Garlic Dill Pickles

These garlic pickles are a great introduction to fermentation. They’re a familiar flavor, and you can use the brine to marinate chicken breasts for my fan-favorite Gluten, Grain, and Garbage-Free Chick-fil-A Nuggets recipe (which is nearly seven years old – yowza!).

But really, this recipe is just the start of a beautiful relationship with fermented foods. In addition to those you can find in my books, I have a few on the blog. Here are some other fermented or pickled recipes if you’re ready to try out something new:

Kabees el Lift (Pickled Turnips)
Guineitos en Escabeche (Pickled Green Bananas)
Fermented Ketchup
Takuan (Pickled Daikon Radish)
Pickled Watermelon Rinds)

One last note – it’s important to seek out organic (or fresh from the farmer’s market) cucumbers for this recipe, because you want that natural Lactobacillus bacteria that forms on its skin to kickstart the fermentation process. Don’t have access to organic cucumbers? Just add a spoonful of that liquid that forms at the top of yogurt (aka whey) to your brine during step #1.

Garlic Dill Pickles (Gluten-free, Primal, Paleo, Keto, Vegetarian, Vegan)

  • Servings: 4
  • Difficulty: Easy

1 quart filtered water
2 ½ tbsp salt
3 stalks fresh dill
6 cloves garlic, crushed
¼ tsp mustard seeds
¼ tsp black peppercorns
2 or 3 grape leaves
2 lbs fresh organic kirby cucumbers, rinsed and sliced in half or wedges lengthwise
1 large scrubbed, boiled rock for weight (or fermentation weights)

1. Combine the water and salt; stir to combine. Line the bottom of a large jar with the dill, garlic, mustard seeds, peppercorns, and grape leaves. Pack the cucumbers into the jar then pour in the brine until nearly full. Cover the cucumbers with a plate and weigh it down with a rock to keep them submerged under liquid.

2. Ferment at room temperature for 4 to 10 days, skimming any accumulated scum from the surface of the liquid; as long as the vegetables stays under the brine, you don’t need to worry about contamination. Letting the pickles ferment for 4 days creates a “half-sour” pickle (pictured); “full-sour” pickles can ferment for up to 10 days. Alternatively, ferment in a very cool location, like a cellar, for up to 3 weeks. Be sure to spoon out any scum that forms on the top layer of the brine. Cloudiness is a good sign, as it indicates fermentation is happening.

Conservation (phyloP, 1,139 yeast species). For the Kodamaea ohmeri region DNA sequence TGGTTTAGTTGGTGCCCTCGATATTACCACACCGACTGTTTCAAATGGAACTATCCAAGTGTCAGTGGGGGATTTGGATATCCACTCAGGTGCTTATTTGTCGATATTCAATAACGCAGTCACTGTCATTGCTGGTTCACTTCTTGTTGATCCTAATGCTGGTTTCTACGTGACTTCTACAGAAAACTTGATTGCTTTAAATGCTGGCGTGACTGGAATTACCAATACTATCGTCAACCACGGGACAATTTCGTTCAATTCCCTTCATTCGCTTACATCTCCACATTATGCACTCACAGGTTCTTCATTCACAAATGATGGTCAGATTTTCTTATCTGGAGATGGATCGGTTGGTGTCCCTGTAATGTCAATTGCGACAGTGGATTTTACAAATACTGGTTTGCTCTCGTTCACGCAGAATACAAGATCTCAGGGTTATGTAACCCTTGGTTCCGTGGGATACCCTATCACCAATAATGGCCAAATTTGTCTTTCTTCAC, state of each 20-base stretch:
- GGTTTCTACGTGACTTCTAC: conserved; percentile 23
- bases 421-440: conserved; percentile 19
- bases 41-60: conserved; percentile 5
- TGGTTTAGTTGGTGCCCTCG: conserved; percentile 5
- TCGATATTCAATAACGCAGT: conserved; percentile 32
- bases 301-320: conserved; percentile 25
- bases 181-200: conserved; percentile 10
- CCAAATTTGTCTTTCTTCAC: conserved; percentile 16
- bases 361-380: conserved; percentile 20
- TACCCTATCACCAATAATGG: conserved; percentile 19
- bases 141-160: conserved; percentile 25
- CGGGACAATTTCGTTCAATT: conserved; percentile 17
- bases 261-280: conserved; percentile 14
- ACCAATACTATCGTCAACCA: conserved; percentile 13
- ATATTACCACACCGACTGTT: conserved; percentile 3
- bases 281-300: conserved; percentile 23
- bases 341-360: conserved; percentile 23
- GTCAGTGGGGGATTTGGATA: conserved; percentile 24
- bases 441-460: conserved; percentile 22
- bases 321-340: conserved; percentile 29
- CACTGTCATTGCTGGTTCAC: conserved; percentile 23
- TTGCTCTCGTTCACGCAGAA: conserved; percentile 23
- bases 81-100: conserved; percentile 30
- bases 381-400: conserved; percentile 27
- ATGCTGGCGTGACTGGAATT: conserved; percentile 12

3. Transfer to a jar and refrigerate for up to two months; for the best crunch, refrigerate for at least a day before eating.

18 thoughts on “Garlic Dill Pickles

  1. New year question; Do you transfer some of the brine along with your pickles to the new jar when storing in fridge? Also, what if we don’t have access to grape leaves? I live in a far north community.

    Liked by 1 person

    1. Hi Karen, I typically just throw the whole jar into the fridge – brine and all – once they are ready. But yes, if you’re transferring some (or all) of the pickles to the fridge, definitely include the brine! In terms of grape leaves, I have read that oak leaves and raspberry leaves also do the trick. I would blanch them for about 30 seconds first before adding them to the brine. The key to these leaves is that they add tannins to the brine, which keeps the cucumbers crisp. Hope that helps!

      Like

Leave a Reply to Brittany Cancel reply

Fill in your details below or click an icon to log in:

WordPress.com Logo

You are commenting using your WordPress.com account. Log Out /  Change )

Google photo

You are commenting using your Google account. Log Out /  Change )

Twitter picture

You are commenting using your Twitter account. Log Out /  Change )

Facebook photo

You are commenting using your Facebook account. Log Out /  Change )

Connecting to %s